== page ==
NATO - AACP-2 VOL 1
GUIDELINES ON CONTRACTUAL TERMS FOR FEASIBILITY STUDY WORK - VOLUME 1
|Publication Date:||1 September 1994|
1. The Conference of National Armaments Directors (CNAD) invited the NATO Group on Acquisition Practices (AC/313) to develop contracting guidelines which would assist contracting efforts undertaken in the framework of NATO co-operative programmes.
2. The attached guidelines have been established to respond to the task assigned by the CNAD. They take account, as far as possible, of the views which have been expressed by industry, during a series of joint meetings between the AC/313 Group and representatives of the NATO Industrial Advisory Group (NIAG).
3. In some NATO co-operative programmes, a management structure is used whereby one of the participating nations performs the procurement function on behalf of all participants. In such cases, that nation normally adheres to its national procurement laws and regulations. Although national practices may, in certain circumstances, be required to be waived to accommodate NATO requirements, mandatory national statutes must be respected. Nevertheless, the majority of contract clauses are subject to discussion and acceptance between the buyer and seller with regard to the type of procurement, the type of contract being negotiated and the best interests of NATO and its member states.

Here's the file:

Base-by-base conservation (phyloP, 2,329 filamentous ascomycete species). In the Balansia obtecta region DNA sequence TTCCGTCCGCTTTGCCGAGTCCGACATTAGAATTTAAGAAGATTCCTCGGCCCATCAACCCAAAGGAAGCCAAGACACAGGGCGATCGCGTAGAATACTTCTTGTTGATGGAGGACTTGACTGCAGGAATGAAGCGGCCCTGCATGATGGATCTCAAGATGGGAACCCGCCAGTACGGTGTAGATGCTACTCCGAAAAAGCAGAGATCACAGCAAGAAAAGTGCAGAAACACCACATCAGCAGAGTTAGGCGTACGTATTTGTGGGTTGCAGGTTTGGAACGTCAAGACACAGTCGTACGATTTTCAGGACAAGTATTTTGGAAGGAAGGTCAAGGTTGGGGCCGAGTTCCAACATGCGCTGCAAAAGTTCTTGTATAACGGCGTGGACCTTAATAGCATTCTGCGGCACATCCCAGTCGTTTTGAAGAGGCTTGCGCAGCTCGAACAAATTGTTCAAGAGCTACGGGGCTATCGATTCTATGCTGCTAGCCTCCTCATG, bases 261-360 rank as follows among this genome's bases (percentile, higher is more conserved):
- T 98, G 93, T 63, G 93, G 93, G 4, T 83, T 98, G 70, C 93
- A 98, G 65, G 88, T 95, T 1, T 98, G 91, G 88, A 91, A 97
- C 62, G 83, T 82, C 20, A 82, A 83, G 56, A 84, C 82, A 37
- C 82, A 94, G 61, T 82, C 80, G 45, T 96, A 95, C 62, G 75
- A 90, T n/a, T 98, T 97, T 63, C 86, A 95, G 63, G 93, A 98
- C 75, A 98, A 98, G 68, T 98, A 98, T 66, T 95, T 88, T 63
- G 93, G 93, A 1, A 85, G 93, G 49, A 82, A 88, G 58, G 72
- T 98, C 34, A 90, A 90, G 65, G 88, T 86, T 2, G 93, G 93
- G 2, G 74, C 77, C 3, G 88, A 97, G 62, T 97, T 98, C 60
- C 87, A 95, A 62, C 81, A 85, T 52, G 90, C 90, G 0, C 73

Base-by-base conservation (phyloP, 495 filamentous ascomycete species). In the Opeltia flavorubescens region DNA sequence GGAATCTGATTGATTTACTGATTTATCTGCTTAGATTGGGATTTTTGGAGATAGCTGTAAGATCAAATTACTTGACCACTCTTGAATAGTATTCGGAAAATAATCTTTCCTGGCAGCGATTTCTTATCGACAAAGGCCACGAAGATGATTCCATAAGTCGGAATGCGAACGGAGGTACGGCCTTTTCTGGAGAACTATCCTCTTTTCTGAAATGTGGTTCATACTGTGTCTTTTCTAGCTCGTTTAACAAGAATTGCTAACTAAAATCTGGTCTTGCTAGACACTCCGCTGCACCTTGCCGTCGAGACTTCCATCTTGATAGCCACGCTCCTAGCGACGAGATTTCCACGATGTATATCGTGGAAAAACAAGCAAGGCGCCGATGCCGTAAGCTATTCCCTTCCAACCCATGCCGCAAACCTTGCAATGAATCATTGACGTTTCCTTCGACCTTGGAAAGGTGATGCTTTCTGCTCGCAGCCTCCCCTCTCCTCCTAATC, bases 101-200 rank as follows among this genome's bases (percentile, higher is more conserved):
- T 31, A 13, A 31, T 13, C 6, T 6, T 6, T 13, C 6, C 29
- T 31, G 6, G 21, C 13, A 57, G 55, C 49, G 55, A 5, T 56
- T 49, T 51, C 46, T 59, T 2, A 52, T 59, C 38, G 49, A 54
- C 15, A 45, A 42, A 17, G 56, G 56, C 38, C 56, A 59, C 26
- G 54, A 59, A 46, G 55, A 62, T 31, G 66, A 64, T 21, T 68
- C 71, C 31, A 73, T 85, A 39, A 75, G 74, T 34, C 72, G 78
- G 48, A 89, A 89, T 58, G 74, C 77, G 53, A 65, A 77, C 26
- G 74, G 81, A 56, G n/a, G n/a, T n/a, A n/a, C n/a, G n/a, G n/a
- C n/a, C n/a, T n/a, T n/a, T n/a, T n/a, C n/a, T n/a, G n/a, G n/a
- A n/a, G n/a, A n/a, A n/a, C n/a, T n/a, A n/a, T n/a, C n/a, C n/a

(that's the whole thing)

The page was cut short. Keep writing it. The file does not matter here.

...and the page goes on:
4. These guidelines are built, to a certain extent, upon previous documents and publications which are referenced herein. They contain for each contractual term, wherever practicable, both a note of the key features or principles and a sample clause. It is stressed that the sample clauses are not "standard clauses" but are intended to serve as basic material to assist these negotiating particular contracts in devising terms appropriate to the individual case.
5. Not all of the contractual provisions which might arise in a collaborative programme have been covered in the guidelines. For example, while the scale of feasibility study work may not of itself call for performance guarantees, the latter may well become an important aspect, particularly where industrial consortium or "teaming" applies in subsequent phases including the need for guarantees on a "joint and "several" basis, i.e. cross-guarantees between industrial partners. Likewise, in the vpost- feasibility study phases, as particular programmes gather momentum, greater sophistication may be called for in the pricing arrangements and the treatment of intellectual property for individual contracts.